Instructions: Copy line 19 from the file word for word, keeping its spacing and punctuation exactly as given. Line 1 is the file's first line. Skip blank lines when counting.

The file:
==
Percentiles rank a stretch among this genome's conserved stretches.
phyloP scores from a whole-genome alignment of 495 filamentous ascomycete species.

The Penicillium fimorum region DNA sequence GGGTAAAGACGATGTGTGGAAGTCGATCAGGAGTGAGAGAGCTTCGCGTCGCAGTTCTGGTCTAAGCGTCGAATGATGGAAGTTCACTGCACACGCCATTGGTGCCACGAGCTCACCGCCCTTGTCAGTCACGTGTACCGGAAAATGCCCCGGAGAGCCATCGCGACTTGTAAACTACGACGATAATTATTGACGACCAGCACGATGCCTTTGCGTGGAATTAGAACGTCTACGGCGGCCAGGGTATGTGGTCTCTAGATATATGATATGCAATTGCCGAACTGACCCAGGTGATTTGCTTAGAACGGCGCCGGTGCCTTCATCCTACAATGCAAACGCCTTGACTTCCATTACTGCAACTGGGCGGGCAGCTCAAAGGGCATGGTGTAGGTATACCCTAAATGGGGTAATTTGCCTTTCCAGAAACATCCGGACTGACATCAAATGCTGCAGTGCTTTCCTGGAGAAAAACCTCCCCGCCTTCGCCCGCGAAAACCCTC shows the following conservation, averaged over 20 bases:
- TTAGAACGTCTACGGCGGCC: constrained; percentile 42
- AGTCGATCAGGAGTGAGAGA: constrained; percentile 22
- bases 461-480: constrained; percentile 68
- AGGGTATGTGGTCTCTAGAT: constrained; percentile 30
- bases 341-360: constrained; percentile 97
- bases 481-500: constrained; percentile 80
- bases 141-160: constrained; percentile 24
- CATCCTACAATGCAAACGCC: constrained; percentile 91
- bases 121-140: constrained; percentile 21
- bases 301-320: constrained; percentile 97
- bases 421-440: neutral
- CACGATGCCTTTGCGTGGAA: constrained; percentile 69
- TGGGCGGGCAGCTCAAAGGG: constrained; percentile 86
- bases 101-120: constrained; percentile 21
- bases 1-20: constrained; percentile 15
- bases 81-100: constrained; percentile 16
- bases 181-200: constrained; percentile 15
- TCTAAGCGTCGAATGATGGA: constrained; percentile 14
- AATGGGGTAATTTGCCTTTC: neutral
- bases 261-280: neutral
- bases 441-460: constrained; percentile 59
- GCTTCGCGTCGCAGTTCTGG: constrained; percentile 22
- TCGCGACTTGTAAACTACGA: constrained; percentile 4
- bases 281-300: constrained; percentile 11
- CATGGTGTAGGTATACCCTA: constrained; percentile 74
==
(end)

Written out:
- bases 81-100: constrained; percentile 16